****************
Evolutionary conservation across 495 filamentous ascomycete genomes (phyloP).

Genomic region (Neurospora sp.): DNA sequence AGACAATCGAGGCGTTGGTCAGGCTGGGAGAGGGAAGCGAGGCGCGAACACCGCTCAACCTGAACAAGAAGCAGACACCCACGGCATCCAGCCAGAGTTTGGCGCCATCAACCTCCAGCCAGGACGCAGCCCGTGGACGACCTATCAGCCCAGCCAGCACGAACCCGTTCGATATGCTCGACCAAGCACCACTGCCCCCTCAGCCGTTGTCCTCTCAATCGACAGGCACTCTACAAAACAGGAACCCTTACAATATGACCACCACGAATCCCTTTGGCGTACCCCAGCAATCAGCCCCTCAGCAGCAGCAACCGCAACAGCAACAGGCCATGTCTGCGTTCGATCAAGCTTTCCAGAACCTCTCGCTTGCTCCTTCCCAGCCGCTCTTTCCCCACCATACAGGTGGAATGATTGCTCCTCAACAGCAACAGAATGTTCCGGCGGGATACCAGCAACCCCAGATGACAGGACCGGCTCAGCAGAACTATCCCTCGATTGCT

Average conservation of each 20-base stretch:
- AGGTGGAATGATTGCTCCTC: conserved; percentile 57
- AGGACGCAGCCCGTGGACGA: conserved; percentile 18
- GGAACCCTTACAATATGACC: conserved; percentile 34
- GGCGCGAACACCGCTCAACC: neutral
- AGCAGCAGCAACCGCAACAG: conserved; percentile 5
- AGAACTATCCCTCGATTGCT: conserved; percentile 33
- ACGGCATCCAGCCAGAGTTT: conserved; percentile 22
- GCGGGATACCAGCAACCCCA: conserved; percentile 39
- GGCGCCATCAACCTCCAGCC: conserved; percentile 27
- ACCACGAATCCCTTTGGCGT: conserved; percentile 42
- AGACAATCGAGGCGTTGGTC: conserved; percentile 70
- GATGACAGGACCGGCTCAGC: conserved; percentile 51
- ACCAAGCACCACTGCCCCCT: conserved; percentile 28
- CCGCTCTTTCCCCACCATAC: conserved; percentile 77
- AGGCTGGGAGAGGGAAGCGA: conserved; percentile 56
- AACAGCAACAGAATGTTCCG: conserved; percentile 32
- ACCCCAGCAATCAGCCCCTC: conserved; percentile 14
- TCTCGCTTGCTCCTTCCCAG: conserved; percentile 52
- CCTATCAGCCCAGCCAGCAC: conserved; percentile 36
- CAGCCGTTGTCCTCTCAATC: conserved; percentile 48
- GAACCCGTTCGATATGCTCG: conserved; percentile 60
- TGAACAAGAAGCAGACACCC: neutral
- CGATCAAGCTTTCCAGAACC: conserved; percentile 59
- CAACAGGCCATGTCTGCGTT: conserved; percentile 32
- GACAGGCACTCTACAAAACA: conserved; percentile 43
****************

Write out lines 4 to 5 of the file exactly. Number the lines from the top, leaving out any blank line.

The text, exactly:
- AGGTGGAATGATTGCTCCTC: conserved; percentile 57
- AGGACGCAGCCCGTGGACGA: conserved; percentile 18